Resolution for Propositional Calculus

Resolution[J. A. Robinson, A machine oriented logic based on the resolution principle, Journal of the ACM, 12, No. 1, 1965.] is a method of proof by contradiction.

Given a set of premises F1 &and F2 &and ... &and Fn and a desired conclusion G, we prove that F1 &and F2 &and ... &and Fn &and ¬ G is inconsistent. This is done by adding new clauses Hi, each of which is a logical consequence of the existing clauses, to the set. If we can add as a new clause, then the whole formula collapses to false and is thus inconsistent.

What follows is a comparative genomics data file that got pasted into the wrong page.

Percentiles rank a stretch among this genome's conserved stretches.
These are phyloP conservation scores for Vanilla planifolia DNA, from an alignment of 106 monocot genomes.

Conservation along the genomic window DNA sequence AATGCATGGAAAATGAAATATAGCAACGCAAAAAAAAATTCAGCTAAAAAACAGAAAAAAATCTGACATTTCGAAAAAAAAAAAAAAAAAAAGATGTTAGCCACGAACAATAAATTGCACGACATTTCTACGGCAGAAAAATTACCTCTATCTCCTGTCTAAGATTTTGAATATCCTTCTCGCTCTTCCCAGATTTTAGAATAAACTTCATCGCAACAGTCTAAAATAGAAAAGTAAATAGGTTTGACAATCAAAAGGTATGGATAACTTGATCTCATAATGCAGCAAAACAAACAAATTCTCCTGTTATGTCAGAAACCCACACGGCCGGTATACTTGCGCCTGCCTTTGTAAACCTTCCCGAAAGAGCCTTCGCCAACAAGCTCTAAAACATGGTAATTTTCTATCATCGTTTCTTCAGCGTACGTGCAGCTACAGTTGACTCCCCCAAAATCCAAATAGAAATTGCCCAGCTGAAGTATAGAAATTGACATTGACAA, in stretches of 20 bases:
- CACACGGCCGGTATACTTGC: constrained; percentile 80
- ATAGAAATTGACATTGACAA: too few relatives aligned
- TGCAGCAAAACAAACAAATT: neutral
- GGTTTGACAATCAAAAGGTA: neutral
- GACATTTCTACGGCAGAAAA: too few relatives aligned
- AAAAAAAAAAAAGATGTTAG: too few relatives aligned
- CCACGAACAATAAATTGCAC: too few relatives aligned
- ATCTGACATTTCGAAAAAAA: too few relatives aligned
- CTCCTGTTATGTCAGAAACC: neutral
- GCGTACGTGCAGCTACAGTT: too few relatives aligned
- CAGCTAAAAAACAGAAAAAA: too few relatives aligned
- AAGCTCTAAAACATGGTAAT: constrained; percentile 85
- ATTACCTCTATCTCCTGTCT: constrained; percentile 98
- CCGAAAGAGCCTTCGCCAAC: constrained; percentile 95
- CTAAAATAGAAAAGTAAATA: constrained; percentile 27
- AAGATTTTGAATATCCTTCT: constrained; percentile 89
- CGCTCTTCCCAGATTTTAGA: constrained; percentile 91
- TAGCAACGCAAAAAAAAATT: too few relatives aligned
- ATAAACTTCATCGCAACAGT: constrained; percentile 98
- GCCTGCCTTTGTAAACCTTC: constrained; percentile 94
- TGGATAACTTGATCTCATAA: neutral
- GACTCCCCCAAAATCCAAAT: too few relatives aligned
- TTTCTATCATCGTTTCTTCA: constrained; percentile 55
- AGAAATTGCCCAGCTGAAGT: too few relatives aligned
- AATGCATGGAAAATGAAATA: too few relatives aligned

Theorem: If H is a logical consequence of F, F &and H = F. Proof: If F is false, then both sides are false. If F is true, then H must be true, so F &and H is true.

Thus, we are justified in adding any logical consequence of our set of formulas to the set without changing its truth value.

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